Minnesota Timberwolves center Karl Anthony-Towns announced Friday that he tested positive for COVID-19.
Towns posted on Twitter that he received the call that he tested positive prior to the postponement of the Timberwolves and Grizzlies basketball game.
"I pray every day that this nightmare of a virus will subside and I beg everyone to continue to take it seriously by taking all of the necessary precautions," Towns said. "We cannot stop there spread of tis virus alone, it must be a group effort by all of us.
"It breaks my heart that my family and particularly my father and sister continue to suffer from the anxiety that comes along with the diagnosis as we know all too well what the end result could be."
The Timberwolves center revealed in December that he lost seven family members because of complications from COVID-19, including his mother Jacqueline Cruz-Towns in April 2020.
"I've been through a lot, obviously starting out with my mom," Towns said in December. "Last night I got a call that I lost my uncle. I feel like I've been hardened a little bit by life and humbled."
The 25-year-old posted an emotional video in March about his 58-year-old mother being placed on a ventilator and put into in a medically induced coma because of the coronavirus before she died.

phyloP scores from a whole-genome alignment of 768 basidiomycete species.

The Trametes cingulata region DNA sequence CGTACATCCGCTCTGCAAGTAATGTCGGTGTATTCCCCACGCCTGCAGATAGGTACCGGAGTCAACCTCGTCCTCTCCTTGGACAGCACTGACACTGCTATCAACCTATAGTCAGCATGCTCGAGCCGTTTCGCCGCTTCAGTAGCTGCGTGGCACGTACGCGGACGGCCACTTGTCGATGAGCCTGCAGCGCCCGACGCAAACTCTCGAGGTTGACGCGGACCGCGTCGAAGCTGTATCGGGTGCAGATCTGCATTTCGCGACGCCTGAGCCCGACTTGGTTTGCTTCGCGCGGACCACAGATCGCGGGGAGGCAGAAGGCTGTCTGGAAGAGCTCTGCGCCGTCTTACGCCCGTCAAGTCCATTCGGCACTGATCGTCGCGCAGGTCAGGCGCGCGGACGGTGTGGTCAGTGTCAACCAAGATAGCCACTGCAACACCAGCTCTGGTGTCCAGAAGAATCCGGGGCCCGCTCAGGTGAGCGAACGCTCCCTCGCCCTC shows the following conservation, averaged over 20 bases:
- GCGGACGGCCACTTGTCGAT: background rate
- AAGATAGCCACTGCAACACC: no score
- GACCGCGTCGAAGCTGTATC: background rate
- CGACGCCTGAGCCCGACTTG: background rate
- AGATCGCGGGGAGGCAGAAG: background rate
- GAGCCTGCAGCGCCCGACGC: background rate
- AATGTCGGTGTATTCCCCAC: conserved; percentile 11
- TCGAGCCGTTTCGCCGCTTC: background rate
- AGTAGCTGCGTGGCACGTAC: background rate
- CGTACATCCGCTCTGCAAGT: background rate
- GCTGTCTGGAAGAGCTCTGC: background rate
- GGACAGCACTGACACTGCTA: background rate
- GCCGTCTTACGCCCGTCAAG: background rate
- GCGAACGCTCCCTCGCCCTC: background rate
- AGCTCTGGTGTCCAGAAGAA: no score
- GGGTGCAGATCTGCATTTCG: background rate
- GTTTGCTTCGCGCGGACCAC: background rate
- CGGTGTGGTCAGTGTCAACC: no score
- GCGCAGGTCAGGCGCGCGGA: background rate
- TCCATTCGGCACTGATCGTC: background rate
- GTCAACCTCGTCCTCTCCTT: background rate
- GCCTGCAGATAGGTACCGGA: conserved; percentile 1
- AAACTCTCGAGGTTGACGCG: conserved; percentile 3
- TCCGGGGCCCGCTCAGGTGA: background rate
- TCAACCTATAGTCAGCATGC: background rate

"I've seen a lot of coffins in the last seven months," Towns said. "I have a lot of people who have—in my family and my mom's family—gotten COVID."
Before the start of the 2020-21 season, Towns hadn't competed in an NBA game since February 2020, when he injured his wrist. Minnesota didn't qualify to compete in the NBA bubble in Orlando.
The Timberwolves-Grizzlies game being postponed due to contact tracing within Minnesota's franchise marks the 13th postponement of this season, just hours after the Wizards-Cavaliers games on Sunday and Monday were postponed due to a COVID-19 outbreak on the Wizards.
Over 401,000 people in the United States have died from COVID-19, according to the CDC. Minnesota has reported a total of 425,985 confirmed positive cases of COVID-19.